Because God created the family unit.  None of us created man and woman. None of us created marriage. None of us created the idea of children. None of us created the category of aunts and uncles, and cousins and second cousins, and grandparents and great grandparents.  God created these categories and God created dads and moms and children.  So then, families exist because God has willed that families exist.  And God has created families with a specific plan on mind.  Husbands are to love their wives. Wives are to submit to their husbands. And here children are to obey their parents.  So this is God’s intention for the family.  God is not vague in declaring His will for us.  He is very specific.  He has not left His plan for families hidden from us. If we are willing to hear, God has graciously given His will to us and His Spirit that enables us to accomplish His plan for families.   

A Christ-centered home

I am convinced that a Christ-centered home will look radically different than a home that does not know Christ.  But that is not because of moral superiority over non-Christian homes.  Our hope for families is that they will live under the authority of Jesus.  So with His leading, His empowering and His wisdom, let’s dive in:

Verse 20, “Children obey your parents in everything for this pleases the Lord.” 

Children are essential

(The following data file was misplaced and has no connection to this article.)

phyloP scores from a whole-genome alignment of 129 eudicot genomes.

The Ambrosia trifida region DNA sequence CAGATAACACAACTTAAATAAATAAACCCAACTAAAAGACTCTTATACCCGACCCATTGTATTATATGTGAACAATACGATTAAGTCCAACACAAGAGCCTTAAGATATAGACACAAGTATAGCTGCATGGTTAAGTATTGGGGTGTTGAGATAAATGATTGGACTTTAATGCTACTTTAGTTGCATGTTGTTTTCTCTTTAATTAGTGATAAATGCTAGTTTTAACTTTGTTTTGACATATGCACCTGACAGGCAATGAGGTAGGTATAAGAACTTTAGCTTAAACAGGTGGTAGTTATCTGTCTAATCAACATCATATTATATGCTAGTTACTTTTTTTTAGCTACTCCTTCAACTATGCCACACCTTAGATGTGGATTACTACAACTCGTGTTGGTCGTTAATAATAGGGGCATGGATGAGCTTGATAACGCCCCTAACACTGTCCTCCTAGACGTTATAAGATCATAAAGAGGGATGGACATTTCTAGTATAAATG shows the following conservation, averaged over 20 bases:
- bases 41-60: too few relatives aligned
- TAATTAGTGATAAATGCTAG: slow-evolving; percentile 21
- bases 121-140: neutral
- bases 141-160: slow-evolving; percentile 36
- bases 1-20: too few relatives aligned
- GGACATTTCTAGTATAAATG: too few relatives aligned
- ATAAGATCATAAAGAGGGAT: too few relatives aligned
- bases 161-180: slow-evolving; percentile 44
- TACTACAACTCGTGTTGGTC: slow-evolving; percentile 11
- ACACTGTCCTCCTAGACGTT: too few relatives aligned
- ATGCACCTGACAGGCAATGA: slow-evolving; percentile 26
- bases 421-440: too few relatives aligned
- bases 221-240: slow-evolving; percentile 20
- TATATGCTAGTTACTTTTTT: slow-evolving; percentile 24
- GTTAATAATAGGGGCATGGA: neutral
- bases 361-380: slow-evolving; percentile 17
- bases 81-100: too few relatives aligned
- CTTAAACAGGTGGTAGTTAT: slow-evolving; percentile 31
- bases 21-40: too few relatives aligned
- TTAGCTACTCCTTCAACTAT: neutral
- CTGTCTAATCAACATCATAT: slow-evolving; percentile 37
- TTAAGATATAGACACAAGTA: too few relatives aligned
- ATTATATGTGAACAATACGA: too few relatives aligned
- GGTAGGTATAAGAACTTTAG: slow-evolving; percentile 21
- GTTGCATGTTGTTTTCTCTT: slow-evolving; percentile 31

Now a short observation needs to be made here. Paul wrote this to children.   Children then are not a secondary part of the church. They are an essential part of the Christian community. And children ought to be challenged.   The culture is not the standard for how children behave. The Word of God is the standard. So we are to see children as future adults who are essential part of our church, in the present and in the future. And we are to hold them to a high, biblical standard for their own good.

To a Christian home

Now it is very important that we know the context of this command.  Paul is writing within the context of a family who’s Lord is Jesus Christ.   He is writing to a believing, Christian family.  That does not mean that children growing up in non-Christian homes should not obey their parents. They should. But the reason I give some context here is because children should not obey their parents if their parents are asking them to disobey God.  So children if your parents are asking you to lie, steal, curse the name of God or participate in activities that you know do not please God, you can respectfully refuse to participate.   You are to obey God first and never disobey God in order to obey our parents.

Obeying is not always easy